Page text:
Naturally Plastic Food

Union Carbide Ad 1946 Plastics for food preservation

What science didn't know then was that plastic coatings in food containers enter the bloodstream, and has been linked to cancer.

Think: In 1948, manufacturing companies had no idea about the possible long-term effects of their plastics on human health or waterways and ecosystems. In 2011, manufacturing companies DO know the long-term health, social and environmental impacts of their products, yet they still produce them, to great profit.  What do you think about this ad that calls food encased in plastic and soaked in nitrogen “natural”?

Feel: Advertising plays on our emotions, putting us in the right frame of mind to accept their messages, even when we disbelieve. How do you feel about the fact that known harmful substances are still manufactured, traded, sold and bought, sometimes with government subsidies and tax breaks?

Grow: Knowing what we know scientifically and anecdotally about the harmful effects of plastics and synthetic chemicals in our food, what new opportunities for food packaging and processing can we make for ourselves. What are our avenues for growth that would stimulate profound change?

Did you know? Consumer choices matter, but the quantity of what’s produced far out-paces what we can possibly purchase and consume. The primary responsibility is with the manufacturer. Don’t be fooled, even when you buy the recyclable products, not every state / county / city can process every single type of recyclable item you dispose of. Just because it is recyclable does NOT mean that it WILL be recycled. The treadmill of production just continues to create things to sell to us. It’s up to us to demand that the mill stop producing so much STUFF!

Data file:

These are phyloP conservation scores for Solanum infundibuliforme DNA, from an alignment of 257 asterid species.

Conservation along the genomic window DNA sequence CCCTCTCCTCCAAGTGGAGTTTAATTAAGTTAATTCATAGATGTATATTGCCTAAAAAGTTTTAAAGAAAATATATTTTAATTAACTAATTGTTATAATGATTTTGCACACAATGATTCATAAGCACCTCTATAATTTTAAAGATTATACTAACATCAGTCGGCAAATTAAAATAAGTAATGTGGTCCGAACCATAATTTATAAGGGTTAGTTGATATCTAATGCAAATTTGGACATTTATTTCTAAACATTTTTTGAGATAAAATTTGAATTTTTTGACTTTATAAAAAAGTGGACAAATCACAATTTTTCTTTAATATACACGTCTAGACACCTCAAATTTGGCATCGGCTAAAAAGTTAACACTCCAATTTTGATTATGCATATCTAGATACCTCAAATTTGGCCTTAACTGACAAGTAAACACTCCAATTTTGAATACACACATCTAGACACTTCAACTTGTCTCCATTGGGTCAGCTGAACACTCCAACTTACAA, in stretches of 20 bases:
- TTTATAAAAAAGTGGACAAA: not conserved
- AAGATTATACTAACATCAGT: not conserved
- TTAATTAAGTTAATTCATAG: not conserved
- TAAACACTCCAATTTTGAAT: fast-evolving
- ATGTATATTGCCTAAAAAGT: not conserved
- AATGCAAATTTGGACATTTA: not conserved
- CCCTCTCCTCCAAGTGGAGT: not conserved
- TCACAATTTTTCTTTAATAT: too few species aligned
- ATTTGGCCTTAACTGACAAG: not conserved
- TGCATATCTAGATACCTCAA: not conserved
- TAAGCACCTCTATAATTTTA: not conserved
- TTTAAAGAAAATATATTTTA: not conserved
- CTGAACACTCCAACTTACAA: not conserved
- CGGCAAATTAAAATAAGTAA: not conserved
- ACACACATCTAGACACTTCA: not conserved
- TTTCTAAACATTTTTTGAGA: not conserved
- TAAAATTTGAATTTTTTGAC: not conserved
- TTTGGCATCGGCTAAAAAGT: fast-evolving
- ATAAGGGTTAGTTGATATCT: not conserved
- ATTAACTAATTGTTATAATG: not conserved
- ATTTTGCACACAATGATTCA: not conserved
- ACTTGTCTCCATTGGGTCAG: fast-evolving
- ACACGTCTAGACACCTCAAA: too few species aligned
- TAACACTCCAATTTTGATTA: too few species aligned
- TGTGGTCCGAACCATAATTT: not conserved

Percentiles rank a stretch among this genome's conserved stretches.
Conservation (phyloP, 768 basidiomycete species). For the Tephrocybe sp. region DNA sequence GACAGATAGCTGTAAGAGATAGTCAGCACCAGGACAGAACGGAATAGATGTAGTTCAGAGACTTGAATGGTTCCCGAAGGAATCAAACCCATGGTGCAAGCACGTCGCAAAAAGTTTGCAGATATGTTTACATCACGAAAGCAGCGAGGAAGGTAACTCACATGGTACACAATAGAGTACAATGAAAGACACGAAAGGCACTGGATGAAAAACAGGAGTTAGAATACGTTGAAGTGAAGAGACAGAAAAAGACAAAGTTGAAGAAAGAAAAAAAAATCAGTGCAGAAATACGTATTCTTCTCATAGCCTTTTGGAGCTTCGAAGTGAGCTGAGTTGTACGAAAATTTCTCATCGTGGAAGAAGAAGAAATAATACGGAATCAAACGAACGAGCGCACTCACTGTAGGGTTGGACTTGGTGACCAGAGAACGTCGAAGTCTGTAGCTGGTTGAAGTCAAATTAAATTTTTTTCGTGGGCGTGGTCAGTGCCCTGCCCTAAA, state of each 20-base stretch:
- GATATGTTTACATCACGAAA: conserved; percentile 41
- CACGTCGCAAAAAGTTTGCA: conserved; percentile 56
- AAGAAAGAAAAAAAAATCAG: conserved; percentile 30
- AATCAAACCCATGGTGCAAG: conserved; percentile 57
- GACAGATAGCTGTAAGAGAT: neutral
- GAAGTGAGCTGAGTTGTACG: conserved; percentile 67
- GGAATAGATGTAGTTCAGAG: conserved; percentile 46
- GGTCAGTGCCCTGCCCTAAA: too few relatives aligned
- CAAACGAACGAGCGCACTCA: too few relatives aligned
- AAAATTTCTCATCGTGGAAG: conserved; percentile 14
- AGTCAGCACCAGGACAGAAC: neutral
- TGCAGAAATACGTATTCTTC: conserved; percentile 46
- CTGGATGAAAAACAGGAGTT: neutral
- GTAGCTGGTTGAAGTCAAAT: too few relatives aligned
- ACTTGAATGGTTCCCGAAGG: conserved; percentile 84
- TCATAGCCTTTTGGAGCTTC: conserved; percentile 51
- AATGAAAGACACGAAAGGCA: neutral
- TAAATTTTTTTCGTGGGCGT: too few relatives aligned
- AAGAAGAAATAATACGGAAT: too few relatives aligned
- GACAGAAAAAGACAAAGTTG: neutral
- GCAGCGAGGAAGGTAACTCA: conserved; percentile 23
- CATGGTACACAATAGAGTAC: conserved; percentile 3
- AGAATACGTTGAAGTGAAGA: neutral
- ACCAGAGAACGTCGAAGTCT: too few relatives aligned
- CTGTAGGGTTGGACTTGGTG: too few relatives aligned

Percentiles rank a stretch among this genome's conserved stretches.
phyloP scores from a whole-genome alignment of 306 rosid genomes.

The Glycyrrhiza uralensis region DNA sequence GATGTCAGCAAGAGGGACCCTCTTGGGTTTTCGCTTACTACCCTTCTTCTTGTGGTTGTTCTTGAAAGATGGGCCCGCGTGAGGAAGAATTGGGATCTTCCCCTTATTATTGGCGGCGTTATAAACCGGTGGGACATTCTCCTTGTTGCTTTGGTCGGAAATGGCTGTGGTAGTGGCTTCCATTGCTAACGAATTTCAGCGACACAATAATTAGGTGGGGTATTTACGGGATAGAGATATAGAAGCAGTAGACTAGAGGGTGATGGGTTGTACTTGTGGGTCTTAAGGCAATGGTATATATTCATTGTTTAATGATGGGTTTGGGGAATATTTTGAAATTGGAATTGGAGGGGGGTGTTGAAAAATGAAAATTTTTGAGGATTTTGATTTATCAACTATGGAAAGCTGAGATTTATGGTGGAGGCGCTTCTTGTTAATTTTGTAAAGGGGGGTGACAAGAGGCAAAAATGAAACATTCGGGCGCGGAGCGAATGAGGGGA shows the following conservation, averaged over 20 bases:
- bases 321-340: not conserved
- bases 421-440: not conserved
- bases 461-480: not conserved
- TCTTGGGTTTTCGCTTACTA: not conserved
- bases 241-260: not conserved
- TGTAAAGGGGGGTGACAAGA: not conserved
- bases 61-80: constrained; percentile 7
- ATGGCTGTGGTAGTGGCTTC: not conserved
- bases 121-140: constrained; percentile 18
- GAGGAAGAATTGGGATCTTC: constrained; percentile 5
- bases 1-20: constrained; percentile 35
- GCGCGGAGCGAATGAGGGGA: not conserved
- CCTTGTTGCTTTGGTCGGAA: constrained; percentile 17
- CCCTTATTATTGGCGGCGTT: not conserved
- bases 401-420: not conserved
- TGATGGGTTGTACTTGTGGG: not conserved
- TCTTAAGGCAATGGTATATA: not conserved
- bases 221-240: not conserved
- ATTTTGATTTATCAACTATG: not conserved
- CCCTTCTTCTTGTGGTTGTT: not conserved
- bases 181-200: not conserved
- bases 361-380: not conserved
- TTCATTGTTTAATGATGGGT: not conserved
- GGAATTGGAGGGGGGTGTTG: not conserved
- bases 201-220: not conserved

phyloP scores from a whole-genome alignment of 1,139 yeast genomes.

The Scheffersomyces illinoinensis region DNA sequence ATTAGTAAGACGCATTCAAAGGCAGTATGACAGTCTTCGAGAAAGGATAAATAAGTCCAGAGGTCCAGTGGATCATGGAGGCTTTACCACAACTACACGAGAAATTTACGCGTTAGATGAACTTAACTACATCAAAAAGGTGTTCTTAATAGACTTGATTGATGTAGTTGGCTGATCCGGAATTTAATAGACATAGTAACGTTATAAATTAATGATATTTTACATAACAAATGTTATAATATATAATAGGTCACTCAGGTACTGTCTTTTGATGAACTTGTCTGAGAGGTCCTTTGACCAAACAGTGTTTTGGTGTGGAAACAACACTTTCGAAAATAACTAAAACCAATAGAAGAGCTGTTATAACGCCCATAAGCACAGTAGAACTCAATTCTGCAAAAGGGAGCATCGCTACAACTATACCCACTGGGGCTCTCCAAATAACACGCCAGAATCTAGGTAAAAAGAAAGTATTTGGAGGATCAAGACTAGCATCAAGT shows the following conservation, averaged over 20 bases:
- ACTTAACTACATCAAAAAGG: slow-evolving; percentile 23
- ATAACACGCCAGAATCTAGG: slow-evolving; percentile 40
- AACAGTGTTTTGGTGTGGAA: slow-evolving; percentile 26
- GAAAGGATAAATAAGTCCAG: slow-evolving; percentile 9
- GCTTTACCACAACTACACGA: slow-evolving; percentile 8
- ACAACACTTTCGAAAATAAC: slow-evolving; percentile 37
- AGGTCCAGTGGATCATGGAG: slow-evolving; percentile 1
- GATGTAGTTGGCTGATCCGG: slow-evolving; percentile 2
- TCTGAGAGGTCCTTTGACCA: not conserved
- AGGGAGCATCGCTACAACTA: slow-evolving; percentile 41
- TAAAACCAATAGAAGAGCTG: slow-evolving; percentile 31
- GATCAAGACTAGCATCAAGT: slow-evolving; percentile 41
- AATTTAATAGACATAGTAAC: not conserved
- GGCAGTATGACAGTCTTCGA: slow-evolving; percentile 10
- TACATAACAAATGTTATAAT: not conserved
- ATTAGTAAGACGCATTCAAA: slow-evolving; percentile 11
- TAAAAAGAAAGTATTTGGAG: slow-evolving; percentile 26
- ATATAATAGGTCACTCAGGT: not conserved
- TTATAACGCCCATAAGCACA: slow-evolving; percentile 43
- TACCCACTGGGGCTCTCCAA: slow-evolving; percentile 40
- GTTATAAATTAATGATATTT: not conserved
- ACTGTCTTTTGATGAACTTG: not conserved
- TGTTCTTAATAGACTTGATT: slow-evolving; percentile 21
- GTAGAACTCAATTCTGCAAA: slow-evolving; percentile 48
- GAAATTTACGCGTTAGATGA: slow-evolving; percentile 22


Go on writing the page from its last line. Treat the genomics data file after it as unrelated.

Want to learn more? Read Ken Gould’s book The Treadmill of Production.

Book: Treadmill o0f Production by Kenneth A. Gould, David N. Pellow and Allan Schnaiberg

A quick, informative, well-researched read by Ken Gould and friends. I've studied with Ken and can vouch for the caliber of information int he book.


Second Act: Digital Storytelling

Last week, I presented at the General Meeting in the Graduate Center’s New Media Lab where I work on the visual portion of my PhD research. I excerpted and modified this blog entry from my post on the New Media Lab blog. In the meeting, I shared my experiences using Prezi and critiqued its limitations after praising it’s strengths. During the Q&A /conversation session, I mentioned a well-known lecture named “Killing Us Softly” by Jean Kilbourne, in which she analyzes gender stereotypes in advertising. I led the conversation in the Lab meeting  about the merits of digital and visual storytelling as a means of broadening the audience for our research, so I decided to share Jean Kilbourne’s talk here.

I have no way of knowing at this moment whether she used Powerpoint, Keynote or a film editing program. What matters for me is the way that she wove the technology into the fabric of her talk. As an underlying structure, it indicates that she memorized her talk and only looks to her paper for notes and pacing. She begins her discussion by sharing anecdotal information which the etiology of the project idea and situated herself in relation to the topic of interest.

By being less focused on slide progression, Ms. Kilbourne can be herself. She can interact with and ingratiate the audience in a way that encourages audience participation and investment in the topic. The few statistics she employed were easy to understand bar graphs and bulleted lists. I am firm believer that social, physical and life scientists, philosophers, and even theoretical mathematicians can increase baseline interest in their work by presenting it in ways that are organically enjoyable to hear, see and learn from.

Shawndel Fraser

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